Nonprofits are hard at work to make a difference in Pakistan. Here’s how you can help:

  • Learn more about how charities are helping on the ground by following their blogs, photo blogs  or Facebook updates.
  • Donate now to help those nonprofits continue their relief work.

Nonprofit Response

  • Acumen Fund: The Acumen Fund supports innovative organizations working in Pakistan. They are an excellent resource to locate strong groups providing flood victims with much needed services.

Blog: http://blog.acumenfund.org/2010/08/13/the-pakistan-floods-how-you-can-help/

  • American Red Cross: The Pakistan Red Crescent has provided thousands of people with food packs, relief items and tents from its prepositioned supplies. The American Red Cross has committed an initial $100,000 to support their ongoing relief efforts for the most vulnerable populations, including women and children.

Blog: http://www.redcross.org/portal/site/en/menuitem.1a019a978f421296e81ec89e43181aa0/?vgnextoid=c02a25d459d3a210VgnVCM10000089f0870aRCRD

  • CARE: CARE is supporting health teams, mobile clinics and the distribution of emergency supplies.

Blog: http://www.care-international.org/Featured-Articles/pakistan-read-the-blogs.html

  • Concern Worldwide US: So far, 5,700 families have been helped by Concern Worldwide’s emergency response in Pakistan.

Blog: http://www.concern.net/blogs/pakistan-floods-coverage

  • Doctors Without Borders: In addition to the scale-up of medical activities, teams continue to focus on providing affected families with basic items and safe drinking water in order to improve their living conditions and prevent the spread of diseases.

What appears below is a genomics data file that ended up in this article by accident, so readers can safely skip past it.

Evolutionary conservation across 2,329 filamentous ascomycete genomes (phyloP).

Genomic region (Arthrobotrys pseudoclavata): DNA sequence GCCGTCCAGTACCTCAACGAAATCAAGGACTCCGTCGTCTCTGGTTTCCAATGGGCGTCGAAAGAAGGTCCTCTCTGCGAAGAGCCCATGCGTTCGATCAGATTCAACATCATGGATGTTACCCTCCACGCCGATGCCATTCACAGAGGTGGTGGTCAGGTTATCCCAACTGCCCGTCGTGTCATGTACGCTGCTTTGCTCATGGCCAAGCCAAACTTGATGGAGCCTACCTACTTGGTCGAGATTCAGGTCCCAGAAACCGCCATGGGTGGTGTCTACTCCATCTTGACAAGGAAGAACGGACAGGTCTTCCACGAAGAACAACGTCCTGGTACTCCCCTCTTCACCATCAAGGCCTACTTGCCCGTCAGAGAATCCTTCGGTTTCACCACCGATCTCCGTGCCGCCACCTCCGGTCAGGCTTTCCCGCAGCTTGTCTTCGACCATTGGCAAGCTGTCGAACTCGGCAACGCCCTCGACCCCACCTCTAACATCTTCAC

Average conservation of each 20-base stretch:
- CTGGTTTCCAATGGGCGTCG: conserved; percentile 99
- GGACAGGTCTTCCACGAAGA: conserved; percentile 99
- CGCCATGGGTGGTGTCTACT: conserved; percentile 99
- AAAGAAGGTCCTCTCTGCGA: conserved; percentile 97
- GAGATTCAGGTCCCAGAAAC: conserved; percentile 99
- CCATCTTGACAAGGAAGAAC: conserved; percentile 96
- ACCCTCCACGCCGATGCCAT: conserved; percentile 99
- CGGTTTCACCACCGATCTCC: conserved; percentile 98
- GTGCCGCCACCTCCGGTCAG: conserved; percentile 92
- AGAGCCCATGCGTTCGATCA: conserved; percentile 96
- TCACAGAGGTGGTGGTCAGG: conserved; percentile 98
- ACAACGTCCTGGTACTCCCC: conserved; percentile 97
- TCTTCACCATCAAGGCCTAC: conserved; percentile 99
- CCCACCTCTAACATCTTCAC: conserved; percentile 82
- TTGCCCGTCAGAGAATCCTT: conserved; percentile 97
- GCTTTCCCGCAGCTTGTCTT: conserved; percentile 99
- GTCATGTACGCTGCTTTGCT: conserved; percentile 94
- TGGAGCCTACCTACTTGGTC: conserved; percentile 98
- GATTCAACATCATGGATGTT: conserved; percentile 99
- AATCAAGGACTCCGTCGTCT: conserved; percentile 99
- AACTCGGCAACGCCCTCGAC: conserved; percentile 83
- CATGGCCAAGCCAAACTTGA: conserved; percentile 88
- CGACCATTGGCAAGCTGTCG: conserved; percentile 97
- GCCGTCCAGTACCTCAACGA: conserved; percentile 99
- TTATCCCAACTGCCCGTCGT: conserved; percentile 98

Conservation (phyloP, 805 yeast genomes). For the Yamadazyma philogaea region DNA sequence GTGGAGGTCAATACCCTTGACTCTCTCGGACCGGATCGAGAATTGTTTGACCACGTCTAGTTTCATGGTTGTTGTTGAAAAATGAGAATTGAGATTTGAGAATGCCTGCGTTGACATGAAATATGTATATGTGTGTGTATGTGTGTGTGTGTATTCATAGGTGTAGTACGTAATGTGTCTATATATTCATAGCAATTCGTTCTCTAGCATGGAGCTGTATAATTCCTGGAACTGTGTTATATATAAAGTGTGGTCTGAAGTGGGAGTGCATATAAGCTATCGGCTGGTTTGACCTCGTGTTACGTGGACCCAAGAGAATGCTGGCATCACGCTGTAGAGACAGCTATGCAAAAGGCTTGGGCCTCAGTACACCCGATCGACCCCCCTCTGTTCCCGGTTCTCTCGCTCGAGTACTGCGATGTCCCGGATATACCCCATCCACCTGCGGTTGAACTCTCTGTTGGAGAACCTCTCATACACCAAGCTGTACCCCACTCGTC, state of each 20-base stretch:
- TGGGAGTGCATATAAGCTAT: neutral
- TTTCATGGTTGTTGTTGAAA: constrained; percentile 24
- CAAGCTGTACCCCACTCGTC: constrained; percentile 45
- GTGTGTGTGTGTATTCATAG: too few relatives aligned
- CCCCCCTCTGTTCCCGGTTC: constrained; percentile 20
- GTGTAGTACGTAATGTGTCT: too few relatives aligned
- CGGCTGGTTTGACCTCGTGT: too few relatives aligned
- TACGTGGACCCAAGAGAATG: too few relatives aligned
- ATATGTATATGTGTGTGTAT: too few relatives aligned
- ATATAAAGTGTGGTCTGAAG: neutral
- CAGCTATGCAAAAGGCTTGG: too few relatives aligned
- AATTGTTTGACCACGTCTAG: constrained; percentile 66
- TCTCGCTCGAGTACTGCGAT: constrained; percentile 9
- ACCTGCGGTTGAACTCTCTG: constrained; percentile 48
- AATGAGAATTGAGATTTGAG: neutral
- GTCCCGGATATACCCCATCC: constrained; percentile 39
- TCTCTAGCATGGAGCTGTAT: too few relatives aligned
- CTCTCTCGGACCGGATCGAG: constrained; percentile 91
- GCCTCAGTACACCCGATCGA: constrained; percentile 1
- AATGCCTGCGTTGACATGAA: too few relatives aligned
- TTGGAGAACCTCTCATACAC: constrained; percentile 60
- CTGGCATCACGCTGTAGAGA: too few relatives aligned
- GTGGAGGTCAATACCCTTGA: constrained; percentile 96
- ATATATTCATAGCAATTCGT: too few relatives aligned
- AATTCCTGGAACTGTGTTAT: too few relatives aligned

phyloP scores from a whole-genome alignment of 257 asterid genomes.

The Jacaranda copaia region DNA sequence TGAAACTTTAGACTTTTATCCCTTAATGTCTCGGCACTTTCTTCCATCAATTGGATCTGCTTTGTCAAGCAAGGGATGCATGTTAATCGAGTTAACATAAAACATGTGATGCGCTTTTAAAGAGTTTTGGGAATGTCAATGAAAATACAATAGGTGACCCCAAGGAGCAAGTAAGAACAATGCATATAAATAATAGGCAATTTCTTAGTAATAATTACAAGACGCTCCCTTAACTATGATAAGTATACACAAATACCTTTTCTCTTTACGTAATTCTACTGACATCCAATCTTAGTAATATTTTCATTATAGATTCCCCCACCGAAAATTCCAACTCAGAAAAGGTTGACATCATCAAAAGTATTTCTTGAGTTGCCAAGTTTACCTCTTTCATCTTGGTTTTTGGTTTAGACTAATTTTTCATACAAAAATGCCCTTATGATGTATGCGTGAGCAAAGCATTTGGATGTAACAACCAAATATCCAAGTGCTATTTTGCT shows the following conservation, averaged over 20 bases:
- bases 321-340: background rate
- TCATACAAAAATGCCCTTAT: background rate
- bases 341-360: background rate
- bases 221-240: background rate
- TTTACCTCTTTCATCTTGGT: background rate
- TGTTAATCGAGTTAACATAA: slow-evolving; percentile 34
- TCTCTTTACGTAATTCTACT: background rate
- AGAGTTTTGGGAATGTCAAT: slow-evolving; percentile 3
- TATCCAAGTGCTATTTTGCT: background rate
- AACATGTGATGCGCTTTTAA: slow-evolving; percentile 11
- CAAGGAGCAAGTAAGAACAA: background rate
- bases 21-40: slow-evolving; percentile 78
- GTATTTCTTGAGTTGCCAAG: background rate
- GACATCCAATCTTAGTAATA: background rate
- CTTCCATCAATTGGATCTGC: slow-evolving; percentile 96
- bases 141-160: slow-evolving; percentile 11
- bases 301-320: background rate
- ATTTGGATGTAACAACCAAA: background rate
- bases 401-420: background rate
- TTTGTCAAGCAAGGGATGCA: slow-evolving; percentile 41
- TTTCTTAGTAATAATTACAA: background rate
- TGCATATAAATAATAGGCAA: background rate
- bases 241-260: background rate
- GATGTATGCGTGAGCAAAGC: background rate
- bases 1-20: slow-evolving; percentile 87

Blog: http://www.msf.org/msfinternational/countries/asia/pakistan/index.cfm

http://www.msf.org/msfinternational/invoke.cfm?objectid=84590B0A-15C5-F00A-25D2E0901B0886CD&component=toolkit.article&method=full_html

Plog: http://msf.ca/blogs/photos/2010/08/09/pakistan-7/

Blog: http://www.theirc.org/blog/where/pakistan

  • Islamic Relief USA: Islamic Relief USA launched a $2 million campaign to help the victims, and more than 500 Islamic Relief staff are on the ground distributing aid, conducting needs assessments and helping in the general relief effort.

Blog: http://blog.islamicreliefusa.org/

  • Operation USA: Through a network of local partner agencies, Operation USA is responding with critical medical aid, water purification tablets and shelter. Visit the website or Facebook for updates on their efforts in Pakistan.

Facebook: http://www.facebook.com/pages/Operation-USA/103370036602?ref=ts

  • Oxfam USA: Oxfam and its partners launched a rapid-relief effort to reach more than one million people with essential aid.

Blog: http://www.bbc.co.uk/news/world-south-asia-10898817

  • Save The Children: With programs in Pakistan for 30 years and the capacity to mount large-scale relief, Save the Children quickly deployed staff and launched a humanitarian response. They’ve provided assistance to more than 37,800 children and adults.

Blog: http://www.savethechildren.org.uk/blogs/category/theme/pakistan-floods/

Plog: View a slideshow of images on MSN

  • US Fund for UNICEF: UNICEF teams have been delivering safe drinking water, critical medical supplies, supplementary food and family hygiene kits to more than a million people a day. In addition, UNICEF is supporting mobile medical teams, vaccination campaigns and sanitation efforts across the affected zone.

Blog: http://www.unicefusa.org/news/news-from-the-field/unicef-emergency-aid-arrives-pakistan.html

  • World Vision International: World Vision is providing emergency health services, distributing water, emergency food items, and supplies. They plan to reach 150,000 people over the next three months.

Blog: http://www.worldvision.org/content.nsf/about/emergency-presskit-pakistan?Open&lpos=lft_txt_Pakistan-Floods

Visit us on Facebook and share with your friends and family to help raise awareness and support so Pakistan families and children can recover.